G.N. Das, J.
1. This is a reference under Section 5, Court-fees Act and raises three questions for decision, viz., (1) whether one valuation should be put under Section 7(4)(c), Court-fees Act, subject to correction by the Court under Section 8(c), Court-fees Act; (2) where the defendant and not the plaintiff is before the Court, what is the procedure to be followed for valuing the relief and (3) whether Section 17(2), Court-fees Act as amended would apply to cases arising under Section 7(4)(c), Court-fees Act.
2. The substance of the plaint, as it appears from the report of the Stamp Reporter, is that the plaintiff brought the suit out of which the appeal arises on the allegation that the disputed property belonged to one Akazaddin and others. The plaintiff purchased the same by a registered deed of sale for a consideration of Rs. 1,000 from the said Akazaddin and others in the benami of of his brother-in-law defendant 1. The plaintiff went into possession of the property purchased by him. Later on, defendant ,1 sold the disputed property to defendant 2 who in collusion with defendants 3 and 4, is trying to dispossess the plaintiff from the disputed property. The plaintiff accordingly brought the suit for declaration that defendant 1 is the benamdar of the plaintiff in respect of the disputed property and for a permanent injunction restraining the defendants from taking possession.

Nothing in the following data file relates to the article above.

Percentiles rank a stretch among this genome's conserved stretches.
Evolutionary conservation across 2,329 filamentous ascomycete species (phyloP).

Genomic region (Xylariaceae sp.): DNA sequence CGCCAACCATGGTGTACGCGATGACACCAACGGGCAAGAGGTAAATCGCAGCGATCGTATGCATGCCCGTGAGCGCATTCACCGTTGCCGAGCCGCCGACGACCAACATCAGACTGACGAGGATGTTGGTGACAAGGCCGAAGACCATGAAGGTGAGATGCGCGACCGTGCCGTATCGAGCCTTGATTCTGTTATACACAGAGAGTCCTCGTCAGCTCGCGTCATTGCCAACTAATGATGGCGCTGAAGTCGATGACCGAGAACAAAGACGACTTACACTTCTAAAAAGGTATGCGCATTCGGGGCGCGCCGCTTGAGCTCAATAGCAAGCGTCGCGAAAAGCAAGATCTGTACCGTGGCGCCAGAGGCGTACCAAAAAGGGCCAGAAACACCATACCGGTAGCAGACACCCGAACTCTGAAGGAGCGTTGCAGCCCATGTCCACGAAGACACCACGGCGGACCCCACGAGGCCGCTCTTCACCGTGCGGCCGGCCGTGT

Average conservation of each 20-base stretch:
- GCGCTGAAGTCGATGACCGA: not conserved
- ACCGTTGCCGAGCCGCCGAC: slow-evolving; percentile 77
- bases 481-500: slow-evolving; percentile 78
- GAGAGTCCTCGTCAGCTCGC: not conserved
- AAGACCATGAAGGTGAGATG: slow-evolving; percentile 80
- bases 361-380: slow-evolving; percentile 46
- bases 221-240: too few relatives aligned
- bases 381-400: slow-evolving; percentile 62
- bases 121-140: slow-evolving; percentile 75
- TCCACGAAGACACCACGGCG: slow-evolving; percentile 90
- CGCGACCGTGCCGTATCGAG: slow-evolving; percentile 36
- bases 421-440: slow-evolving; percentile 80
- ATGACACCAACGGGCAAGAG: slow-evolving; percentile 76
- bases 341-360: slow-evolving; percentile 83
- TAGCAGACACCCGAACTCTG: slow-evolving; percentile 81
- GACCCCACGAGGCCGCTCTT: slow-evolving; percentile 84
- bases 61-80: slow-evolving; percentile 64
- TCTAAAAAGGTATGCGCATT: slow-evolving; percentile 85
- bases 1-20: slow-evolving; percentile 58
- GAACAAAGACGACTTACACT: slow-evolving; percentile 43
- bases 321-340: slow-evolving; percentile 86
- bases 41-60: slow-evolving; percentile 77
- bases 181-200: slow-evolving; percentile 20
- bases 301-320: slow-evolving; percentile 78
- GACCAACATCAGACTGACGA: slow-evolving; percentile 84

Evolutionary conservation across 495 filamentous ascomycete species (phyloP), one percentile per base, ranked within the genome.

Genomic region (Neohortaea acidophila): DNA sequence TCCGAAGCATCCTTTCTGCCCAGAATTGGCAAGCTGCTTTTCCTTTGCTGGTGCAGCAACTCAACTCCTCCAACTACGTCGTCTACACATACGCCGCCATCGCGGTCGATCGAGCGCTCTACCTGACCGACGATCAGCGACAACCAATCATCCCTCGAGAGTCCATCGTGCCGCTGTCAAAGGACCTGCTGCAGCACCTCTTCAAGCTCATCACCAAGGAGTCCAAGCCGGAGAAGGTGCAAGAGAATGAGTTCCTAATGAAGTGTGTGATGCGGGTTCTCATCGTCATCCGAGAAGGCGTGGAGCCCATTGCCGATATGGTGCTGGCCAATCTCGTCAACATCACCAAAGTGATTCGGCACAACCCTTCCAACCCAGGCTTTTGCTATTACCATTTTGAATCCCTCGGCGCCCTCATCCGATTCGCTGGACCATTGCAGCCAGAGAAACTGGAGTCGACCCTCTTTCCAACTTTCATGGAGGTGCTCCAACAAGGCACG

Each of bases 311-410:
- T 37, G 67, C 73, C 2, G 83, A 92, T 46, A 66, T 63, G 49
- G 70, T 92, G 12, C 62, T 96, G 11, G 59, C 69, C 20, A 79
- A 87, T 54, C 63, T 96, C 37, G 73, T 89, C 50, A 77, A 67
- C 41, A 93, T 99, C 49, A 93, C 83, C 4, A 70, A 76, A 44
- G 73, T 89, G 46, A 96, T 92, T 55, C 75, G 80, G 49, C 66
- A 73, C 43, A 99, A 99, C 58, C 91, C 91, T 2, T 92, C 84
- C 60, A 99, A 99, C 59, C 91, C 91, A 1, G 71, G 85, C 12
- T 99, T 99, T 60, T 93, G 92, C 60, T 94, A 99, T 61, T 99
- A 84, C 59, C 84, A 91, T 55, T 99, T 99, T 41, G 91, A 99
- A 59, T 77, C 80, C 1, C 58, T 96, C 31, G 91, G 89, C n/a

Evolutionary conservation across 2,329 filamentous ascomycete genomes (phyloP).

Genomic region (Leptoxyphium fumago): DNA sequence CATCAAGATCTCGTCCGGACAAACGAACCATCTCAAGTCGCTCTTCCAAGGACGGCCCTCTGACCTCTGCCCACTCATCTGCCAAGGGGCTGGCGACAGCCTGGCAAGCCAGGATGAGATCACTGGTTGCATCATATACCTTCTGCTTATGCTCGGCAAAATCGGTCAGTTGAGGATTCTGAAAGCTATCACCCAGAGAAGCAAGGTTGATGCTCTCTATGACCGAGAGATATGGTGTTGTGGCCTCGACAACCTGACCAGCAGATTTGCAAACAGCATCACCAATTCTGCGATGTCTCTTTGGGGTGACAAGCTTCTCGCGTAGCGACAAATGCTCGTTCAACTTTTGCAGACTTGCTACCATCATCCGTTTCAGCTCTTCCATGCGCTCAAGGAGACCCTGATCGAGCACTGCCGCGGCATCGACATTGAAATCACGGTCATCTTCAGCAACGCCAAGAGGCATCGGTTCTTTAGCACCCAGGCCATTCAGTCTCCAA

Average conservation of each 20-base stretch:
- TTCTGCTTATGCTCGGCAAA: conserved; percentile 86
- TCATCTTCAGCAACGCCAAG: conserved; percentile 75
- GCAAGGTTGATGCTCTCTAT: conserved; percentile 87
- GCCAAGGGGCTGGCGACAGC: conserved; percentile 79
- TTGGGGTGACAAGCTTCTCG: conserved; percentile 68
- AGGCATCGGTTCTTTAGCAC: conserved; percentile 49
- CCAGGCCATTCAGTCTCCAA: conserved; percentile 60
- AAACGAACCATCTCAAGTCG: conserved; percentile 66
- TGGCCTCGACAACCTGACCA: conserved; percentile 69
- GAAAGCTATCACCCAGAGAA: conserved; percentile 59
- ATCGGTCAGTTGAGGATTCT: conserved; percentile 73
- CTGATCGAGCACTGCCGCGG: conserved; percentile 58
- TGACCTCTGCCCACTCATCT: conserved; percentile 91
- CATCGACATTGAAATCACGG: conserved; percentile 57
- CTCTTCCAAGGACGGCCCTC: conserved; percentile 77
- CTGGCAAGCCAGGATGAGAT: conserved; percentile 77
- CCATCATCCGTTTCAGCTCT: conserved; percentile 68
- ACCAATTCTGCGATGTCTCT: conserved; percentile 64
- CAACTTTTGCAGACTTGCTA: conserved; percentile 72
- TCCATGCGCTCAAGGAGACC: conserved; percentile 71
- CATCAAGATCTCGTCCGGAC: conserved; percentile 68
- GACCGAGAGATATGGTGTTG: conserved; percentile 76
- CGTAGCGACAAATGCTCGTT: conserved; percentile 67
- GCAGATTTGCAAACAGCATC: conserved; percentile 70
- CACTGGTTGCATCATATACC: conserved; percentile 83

3. The suit was valued at Rs. 1,000 for declaration and Rs. 10 for permanent injunction. A sum of Rs. 20 was paid on the prayer for declaration and a sum of annas 12 only was paid on the prayer for permanent injunction.
4. The suit was decreed on contest.
5. An appeal was taken by the contesting defendants to the lower appellate Court on the valuation as made in the plaint and court-fees were paid on the same footing. The appeal was dismissed by the lower appellate Court.
6. The present appeal has been taken by defendant 2 and in the memorandum of appeal court-fees have been paid on the same basis as it was paid in the Courts below.
7. The Stamp Reporter was of opinion that the mode of valuing the relief claimed in the plaint was contrary to Section 7(4)(c), Court-fees Act and that court-fees should be paid on a single valuation of the reliefs claimed in the plaint. The learned advocate for the appellant having contested the view taken by the Stamp Reporter, the aforesaid points of difference were placed by the Stamp Reporter before the learned Registrar, Appellate Side, as a Taxing Officer of this Court.
8. The learned Registrar was of opinion that the questions involved are substantial questions and require a decision by the Court. The matter was referred to me as a Taxing Judge under the orders of the learned Chief Justice for giving my decision on the points already mentioned. I shall first take up the first question submitted to me for decision.